• WordNet 3.6
    • n countryfolk people raised in or living in a rural environment; rustics
    • n countryfolk people living in the same country; compatriots
    • ***


In literature:

When countryfolk get gossiping, they go on, I do assure you, for the fun; they don't as much as think of what they say.
"Prince Otto a Romance" by Robert Louis Stevenson
We countryfolk have done no wrong to anybody, and we ought not to be afraid.
"The Four Horsemen of the Apocalypse" by Vicente Blasco Ibanez
On a hillside by a brook the countryfolk were winning their hay, and their voices reached me softly from far off.
"Angling Sketches" by Andrew Lang
The table had been spread for the mixed midday meal of dinner and tea, which was common among frugal countryfolk.
"Under the Greenwood Tree" by Thomas Hardy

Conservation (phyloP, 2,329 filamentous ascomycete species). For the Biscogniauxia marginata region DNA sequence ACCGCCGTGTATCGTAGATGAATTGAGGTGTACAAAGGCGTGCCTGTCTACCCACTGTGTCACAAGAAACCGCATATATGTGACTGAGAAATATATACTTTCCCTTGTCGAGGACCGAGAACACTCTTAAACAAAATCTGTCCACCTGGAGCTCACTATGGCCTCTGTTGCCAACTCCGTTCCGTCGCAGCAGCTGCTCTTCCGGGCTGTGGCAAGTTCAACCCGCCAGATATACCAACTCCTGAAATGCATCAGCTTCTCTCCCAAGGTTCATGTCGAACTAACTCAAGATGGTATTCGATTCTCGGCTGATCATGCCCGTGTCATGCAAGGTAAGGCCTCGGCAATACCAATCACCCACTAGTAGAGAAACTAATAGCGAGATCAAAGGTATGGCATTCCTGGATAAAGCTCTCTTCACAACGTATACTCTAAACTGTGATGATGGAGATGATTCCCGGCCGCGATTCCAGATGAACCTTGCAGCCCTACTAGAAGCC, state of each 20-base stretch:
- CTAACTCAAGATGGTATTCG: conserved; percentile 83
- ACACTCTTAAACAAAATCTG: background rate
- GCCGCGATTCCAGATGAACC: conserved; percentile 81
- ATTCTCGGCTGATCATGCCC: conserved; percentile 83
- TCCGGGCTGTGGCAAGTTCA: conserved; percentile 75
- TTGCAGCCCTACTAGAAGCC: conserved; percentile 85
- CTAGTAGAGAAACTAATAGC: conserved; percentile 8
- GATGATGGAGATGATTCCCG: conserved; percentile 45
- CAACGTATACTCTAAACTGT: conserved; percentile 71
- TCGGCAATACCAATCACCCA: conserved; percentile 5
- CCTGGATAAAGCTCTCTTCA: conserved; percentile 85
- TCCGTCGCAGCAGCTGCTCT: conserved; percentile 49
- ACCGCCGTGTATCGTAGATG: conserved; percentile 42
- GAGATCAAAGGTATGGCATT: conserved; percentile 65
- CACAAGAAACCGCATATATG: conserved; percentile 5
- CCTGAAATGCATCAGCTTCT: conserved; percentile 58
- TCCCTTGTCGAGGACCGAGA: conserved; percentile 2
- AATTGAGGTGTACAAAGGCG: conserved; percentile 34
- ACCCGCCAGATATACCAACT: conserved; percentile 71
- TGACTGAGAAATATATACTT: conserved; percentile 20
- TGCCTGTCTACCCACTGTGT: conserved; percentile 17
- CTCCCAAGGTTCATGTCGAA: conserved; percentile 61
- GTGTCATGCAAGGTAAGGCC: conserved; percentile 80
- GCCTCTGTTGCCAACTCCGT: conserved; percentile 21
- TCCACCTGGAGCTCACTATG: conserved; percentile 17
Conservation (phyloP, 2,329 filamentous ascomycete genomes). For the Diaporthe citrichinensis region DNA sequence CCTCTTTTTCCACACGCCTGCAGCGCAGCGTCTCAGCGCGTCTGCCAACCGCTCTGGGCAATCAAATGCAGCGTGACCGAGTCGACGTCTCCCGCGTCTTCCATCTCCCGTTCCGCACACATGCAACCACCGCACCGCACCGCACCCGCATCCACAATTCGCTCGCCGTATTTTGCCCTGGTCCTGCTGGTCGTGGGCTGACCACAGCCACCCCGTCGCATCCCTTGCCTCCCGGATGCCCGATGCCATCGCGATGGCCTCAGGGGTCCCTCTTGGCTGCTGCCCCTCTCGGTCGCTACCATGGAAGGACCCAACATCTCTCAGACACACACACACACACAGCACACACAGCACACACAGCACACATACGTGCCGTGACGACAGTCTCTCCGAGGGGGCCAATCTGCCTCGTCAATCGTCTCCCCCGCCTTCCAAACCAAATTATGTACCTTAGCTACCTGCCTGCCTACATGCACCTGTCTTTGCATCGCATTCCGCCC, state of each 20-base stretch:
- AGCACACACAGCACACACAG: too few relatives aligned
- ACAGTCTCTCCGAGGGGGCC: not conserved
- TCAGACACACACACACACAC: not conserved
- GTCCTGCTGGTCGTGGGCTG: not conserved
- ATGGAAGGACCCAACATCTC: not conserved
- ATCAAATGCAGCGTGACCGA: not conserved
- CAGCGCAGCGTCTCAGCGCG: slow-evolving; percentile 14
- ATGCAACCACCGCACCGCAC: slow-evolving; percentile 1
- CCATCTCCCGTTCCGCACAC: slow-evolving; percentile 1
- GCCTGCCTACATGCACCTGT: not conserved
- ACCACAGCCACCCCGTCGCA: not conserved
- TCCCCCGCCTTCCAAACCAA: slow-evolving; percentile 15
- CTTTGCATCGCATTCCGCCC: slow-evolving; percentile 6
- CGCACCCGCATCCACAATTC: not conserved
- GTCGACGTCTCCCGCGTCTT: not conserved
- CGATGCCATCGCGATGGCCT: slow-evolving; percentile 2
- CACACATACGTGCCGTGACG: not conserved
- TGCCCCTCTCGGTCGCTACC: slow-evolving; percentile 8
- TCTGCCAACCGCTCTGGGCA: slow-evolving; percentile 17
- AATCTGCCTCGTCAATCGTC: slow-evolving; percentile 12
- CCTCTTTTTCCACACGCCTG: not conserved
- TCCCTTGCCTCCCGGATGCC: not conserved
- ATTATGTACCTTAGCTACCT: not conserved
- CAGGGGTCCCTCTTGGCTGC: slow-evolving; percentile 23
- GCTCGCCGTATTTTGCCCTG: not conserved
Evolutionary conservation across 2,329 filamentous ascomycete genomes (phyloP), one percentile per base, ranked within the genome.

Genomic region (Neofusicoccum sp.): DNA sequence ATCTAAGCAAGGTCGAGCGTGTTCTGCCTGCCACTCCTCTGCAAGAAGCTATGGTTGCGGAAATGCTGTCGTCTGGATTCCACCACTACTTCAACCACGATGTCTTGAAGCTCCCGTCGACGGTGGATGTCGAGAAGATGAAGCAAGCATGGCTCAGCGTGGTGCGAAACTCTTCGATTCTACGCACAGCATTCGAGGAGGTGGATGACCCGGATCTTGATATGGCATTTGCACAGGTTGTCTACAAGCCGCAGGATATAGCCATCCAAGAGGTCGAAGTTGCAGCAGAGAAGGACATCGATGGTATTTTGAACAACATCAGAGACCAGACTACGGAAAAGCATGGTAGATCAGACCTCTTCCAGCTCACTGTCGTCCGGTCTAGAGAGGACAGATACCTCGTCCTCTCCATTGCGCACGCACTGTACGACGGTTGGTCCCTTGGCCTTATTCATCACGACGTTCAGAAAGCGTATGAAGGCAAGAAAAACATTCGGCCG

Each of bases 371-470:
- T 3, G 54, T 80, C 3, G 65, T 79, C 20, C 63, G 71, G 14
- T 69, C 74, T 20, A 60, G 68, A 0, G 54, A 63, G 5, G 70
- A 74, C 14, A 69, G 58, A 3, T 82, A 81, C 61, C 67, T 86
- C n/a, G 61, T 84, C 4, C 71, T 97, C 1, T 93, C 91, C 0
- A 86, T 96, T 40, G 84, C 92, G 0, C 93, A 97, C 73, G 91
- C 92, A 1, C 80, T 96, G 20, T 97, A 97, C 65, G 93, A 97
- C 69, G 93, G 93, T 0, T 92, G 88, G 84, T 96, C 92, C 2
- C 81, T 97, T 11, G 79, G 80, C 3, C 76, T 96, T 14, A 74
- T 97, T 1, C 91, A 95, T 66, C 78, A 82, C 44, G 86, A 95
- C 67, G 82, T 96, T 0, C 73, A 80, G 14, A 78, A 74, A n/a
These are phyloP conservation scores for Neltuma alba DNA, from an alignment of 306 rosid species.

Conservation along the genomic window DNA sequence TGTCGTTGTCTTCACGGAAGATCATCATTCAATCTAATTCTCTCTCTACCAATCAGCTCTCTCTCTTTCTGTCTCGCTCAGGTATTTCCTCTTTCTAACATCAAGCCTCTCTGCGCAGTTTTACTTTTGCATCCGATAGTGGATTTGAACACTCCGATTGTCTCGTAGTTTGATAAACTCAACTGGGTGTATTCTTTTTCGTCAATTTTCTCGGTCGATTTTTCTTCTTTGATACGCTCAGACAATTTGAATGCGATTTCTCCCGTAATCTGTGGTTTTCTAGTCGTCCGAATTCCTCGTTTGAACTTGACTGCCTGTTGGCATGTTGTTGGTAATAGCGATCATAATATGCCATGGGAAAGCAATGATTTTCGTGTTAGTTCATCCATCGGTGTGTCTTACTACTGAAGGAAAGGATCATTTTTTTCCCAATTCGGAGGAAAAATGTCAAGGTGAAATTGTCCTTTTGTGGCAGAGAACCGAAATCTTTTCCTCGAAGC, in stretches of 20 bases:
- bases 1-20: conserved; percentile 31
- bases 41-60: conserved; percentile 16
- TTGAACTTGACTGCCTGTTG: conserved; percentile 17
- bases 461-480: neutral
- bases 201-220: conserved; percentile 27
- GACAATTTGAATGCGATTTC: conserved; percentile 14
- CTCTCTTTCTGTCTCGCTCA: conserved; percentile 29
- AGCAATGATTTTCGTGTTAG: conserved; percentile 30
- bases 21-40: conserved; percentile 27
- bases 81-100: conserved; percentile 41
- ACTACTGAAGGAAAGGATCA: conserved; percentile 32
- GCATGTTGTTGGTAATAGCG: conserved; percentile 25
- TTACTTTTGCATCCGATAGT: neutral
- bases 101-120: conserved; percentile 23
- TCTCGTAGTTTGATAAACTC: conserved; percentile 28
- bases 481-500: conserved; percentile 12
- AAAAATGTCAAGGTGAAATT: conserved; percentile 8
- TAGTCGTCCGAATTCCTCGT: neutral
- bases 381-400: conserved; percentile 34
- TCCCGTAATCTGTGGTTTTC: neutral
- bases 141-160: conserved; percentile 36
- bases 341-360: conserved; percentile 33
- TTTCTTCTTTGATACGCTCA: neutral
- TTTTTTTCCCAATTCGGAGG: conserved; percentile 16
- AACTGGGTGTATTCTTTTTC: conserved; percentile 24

They had learned to play there like two well-brought-up children, in pantomime, so as not to scandalize pious countryfolk.
"Greyfriars Bobby" by Eleanor Atkinson
Nigel, I pray you to order the countryfolk forward with their fardels of fagots.
"Sir Nigel" by Arthur Conan Doyle
I dare say you have heard tell of me, as the countryfolk say?
"Denzil Quarrier" by George Gissing
Well, she is certainly no prophetess among these countryfolk.
"The Coryston Family" by Mrs. Humphry Ward
The countryfolk wave us as westward we pour Down the jolly white highways that lead to the sea.
"Punch, or the London Charivari, Vol. 156, May 21, 1919." by Various
This is how the day of the Holy Blood procession is finished by many of the countryfolk.
"Bruges and West Flanders" by George W. T. Omond